BLOOMINGTON — Central Illinois residents at Friday's inauguration had nothing but praise for what they saw, and heard, as Donald Trump was sworn in as the nation's 45th president.
Jim Woodward, vice chairman of the McLean County Republican Party, said Friday's ceremony was “unbelievable” with “an extremely positive atmosphere.”
“I can’t even put into words how emotional and wonderful it was to experience something we’ve never experienced,” said Woodford, who traveled to D.C. with his wife and son.
Chuck Erickson, chairman of the McLean County Republican Party, also traveled from Bloomington to the Capitol in support of the president.
“It was a very joyous occasion. Everyone was happy and festive and respectful,” said Erickson. “People were respectful of (President Barack) Obama’s service and of him leaving and are now proud of our new president.”
In comparing Trump’s inauguration speech to those of past presidents, Woodward said it was one of the most “down to earth” speeches he’s heard, particularly the theme of “giving the government back to the people.”
“I think, truly, especially for people in Illinois, the (state) government is not in the hands of the people,” said Woodward. “His speech was moving, motivating and inspiring and I hope that Congress follows up with some of his agenda and we get back on the right track.”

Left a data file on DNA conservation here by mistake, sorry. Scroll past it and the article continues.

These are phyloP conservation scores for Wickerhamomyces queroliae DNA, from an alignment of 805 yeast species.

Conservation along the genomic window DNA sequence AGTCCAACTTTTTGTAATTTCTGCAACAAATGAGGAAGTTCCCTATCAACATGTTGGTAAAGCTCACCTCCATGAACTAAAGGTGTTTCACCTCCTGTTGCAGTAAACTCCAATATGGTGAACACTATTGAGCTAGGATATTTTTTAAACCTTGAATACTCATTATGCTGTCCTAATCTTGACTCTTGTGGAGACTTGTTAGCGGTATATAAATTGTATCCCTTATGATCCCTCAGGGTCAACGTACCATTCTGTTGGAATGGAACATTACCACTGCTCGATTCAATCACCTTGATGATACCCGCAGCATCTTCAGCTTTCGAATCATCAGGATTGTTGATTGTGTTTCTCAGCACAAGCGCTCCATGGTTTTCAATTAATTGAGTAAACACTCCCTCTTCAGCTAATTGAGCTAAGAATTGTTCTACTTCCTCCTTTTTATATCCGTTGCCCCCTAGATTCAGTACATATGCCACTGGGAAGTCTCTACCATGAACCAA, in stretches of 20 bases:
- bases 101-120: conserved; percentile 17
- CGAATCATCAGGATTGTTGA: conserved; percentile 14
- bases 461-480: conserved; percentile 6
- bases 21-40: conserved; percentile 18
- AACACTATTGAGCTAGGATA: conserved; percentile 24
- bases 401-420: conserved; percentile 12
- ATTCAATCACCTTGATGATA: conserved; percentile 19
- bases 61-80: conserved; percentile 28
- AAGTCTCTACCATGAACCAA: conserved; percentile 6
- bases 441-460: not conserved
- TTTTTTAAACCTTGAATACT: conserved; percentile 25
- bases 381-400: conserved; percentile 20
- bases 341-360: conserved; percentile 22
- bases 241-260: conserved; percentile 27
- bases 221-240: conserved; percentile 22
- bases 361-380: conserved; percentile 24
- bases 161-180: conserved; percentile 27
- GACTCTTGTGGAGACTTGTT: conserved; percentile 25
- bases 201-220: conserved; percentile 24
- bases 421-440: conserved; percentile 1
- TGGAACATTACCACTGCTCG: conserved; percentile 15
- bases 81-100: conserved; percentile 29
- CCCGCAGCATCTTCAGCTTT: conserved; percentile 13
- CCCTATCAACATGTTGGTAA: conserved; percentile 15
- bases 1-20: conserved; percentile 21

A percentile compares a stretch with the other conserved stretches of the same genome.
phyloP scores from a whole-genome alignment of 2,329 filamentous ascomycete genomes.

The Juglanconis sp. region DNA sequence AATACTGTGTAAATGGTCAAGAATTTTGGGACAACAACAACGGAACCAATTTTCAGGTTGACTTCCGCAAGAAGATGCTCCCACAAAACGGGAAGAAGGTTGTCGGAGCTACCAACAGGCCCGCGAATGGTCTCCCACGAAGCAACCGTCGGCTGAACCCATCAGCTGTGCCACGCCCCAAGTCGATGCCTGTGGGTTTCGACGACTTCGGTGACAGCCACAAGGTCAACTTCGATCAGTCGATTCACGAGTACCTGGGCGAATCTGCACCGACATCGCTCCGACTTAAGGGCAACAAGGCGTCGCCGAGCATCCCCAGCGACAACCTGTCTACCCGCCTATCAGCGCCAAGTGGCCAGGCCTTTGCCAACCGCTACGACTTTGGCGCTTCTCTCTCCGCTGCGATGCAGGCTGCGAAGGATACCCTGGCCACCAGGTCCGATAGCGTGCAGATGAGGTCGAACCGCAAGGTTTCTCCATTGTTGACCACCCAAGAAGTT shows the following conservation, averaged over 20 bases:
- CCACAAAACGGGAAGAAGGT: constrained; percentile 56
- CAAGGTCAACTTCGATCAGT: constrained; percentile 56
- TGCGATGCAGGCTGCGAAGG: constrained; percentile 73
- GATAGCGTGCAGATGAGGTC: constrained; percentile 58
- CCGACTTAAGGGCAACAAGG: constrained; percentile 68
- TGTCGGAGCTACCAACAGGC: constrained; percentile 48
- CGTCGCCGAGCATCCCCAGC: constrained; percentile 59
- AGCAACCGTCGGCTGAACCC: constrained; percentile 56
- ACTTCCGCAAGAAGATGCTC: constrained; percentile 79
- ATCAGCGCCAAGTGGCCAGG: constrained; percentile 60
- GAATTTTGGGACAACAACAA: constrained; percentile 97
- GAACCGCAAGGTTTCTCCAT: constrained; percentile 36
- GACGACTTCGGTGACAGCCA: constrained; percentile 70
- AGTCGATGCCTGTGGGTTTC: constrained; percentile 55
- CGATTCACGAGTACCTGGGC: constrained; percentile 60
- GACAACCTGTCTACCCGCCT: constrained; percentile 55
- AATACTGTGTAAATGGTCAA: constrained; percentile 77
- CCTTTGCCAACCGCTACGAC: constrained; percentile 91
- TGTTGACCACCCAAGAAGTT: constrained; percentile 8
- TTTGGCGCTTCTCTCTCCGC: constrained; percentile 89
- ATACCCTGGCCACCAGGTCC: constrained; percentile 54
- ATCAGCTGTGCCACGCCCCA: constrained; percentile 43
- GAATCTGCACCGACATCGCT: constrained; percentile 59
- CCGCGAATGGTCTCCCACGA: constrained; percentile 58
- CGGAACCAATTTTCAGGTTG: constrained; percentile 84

Despite reports of rioting and protests near the inauguration, Woodward said he saw only one small group of people escorted out after protesting as Trump took the oath, but he saw no other objections.
Former state and U.S. Rep. Thomas Ewing of Pontiac is also in Washington with his son and grandsons. He said the inauguration crowd was enormous and security was "tight as an airport."
“It has a very uplifting and patriotic experience to be back here,” said Ewing. “It was really touching when the choir began singing ‘America, the Beautiful.’ The words were so meaningful as we watched the transition of power from the Democratic Party to the Republican.”
Ewing said he believes if Trump keeps commitments made during his campaign, "the administration will make a real and important difference in America.”
“I feel very strongly that maybe that type of attitude can invade Illinois politics and changes can be made to start us on a road to rebuilding the reputation and vigor of our state,” he added.
Republican U.S. Rep. Darin LaHood of Dunlap, whose district includes part of the Twin Cities, applauded Trump for "putting forth a unifying message to all Americans as we begin to put our nation back on track towards economic prosperity and greatness.”
While watching events unfold the rest of the afternoon, Ewing said the experience was meaningful for his two grandsons who he said asked “penetrating” questions about political leaders.
“It was great for them to see Democrats and Republicans having lunch together. It was interesting to see former Sen. Hillary Clinton shaking hands with and having words with Donald Trump. No matter who lost that race, that was going to be a painful experience,” he said.
Ewing said his family would watch the inauguration parade from a balcony overlooking Pennsylvania Avenue and continue the trip with some sightseeing in the city.
“Overall, it was an outstanding and motivating transfer of power and there’s a very positive attitude here in Washington,” he said.